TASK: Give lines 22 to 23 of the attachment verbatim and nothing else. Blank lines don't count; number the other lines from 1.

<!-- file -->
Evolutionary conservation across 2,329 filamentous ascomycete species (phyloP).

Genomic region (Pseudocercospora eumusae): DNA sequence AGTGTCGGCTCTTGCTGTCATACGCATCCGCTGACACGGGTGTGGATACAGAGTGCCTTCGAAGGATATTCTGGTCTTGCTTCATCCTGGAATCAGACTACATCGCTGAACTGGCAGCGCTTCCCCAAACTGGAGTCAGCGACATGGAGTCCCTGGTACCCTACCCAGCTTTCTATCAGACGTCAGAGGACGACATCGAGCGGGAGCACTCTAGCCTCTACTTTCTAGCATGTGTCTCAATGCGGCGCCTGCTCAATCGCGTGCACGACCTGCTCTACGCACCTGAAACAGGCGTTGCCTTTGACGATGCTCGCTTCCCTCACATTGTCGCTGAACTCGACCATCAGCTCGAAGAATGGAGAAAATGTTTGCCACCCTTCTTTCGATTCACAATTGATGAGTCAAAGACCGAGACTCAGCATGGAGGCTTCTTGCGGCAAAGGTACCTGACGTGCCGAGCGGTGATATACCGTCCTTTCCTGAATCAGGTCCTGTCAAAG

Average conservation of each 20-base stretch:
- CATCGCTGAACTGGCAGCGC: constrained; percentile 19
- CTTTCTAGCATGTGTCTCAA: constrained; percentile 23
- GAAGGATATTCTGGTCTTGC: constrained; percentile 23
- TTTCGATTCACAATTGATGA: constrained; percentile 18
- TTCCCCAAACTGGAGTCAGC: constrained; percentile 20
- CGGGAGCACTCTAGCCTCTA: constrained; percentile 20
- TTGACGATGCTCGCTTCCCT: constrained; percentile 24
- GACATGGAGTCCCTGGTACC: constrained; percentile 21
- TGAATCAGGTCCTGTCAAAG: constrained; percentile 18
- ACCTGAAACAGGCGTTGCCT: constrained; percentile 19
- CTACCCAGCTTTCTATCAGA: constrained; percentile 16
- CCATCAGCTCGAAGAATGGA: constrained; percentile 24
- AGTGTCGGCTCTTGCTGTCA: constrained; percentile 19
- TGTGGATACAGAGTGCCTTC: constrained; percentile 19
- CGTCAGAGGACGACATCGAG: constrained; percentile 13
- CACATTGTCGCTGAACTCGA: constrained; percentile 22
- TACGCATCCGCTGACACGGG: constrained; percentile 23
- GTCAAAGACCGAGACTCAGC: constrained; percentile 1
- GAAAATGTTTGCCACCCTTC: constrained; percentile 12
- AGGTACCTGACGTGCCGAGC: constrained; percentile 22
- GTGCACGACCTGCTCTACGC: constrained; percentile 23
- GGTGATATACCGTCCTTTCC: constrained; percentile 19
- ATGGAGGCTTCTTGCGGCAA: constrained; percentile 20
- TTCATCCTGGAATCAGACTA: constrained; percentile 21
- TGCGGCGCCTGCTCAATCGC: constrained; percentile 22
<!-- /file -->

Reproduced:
- GAAAATGTTTGCCACCCTTC: constrained; percentile 12
- AGGTACCTGACGTGCCGAGC: constrained; percentile 22